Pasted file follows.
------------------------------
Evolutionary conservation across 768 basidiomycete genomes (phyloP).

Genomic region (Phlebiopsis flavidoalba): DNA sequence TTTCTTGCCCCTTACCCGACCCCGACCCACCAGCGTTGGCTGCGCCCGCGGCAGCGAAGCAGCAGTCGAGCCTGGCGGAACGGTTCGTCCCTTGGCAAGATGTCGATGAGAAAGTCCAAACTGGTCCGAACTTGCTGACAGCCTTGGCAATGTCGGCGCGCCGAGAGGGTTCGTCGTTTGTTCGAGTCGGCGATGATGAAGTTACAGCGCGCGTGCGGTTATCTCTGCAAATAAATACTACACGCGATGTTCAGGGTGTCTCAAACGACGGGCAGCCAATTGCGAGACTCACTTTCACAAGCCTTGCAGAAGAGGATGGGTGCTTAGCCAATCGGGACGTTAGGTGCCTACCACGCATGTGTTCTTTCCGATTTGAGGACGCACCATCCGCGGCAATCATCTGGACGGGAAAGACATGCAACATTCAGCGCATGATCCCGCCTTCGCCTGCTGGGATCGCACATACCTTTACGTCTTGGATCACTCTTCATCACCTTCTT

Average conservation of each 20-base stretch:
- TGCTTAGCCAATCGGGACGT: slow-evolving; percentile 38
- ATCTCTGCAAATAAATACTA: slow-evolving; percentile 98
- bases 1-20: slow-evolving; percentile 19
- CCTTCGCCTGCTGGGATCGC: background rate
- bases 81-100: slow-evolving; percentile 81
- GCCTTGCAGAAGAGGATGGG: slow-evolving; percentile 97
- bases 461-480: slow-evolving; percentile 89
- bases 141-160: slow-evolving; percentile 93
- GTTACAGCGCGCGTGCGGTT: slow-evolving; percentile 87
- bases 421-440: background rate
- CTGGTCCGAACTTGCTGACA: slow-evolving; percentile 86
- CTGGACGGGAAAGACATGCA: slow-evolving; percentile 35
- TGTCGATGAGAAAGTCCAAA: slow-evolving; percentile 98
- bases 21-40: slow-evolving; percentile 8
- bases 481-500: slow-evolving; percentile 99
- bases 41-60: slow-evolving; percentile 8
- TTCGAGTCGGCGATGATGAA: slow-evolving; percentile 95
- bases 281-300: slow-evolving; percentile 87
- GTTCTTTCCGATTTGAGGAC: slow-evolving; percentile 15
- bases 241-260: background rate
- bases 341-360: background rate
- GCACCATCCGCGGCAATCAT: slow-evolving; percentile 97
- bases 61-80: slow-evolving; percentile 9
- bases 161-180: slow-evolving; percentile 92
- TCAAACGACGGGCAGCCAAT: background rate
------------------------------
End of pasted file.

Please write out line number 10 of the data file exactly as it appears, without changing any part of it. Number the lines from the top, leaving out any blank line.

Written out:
- bases 461-480: slow-evolving; percentile 89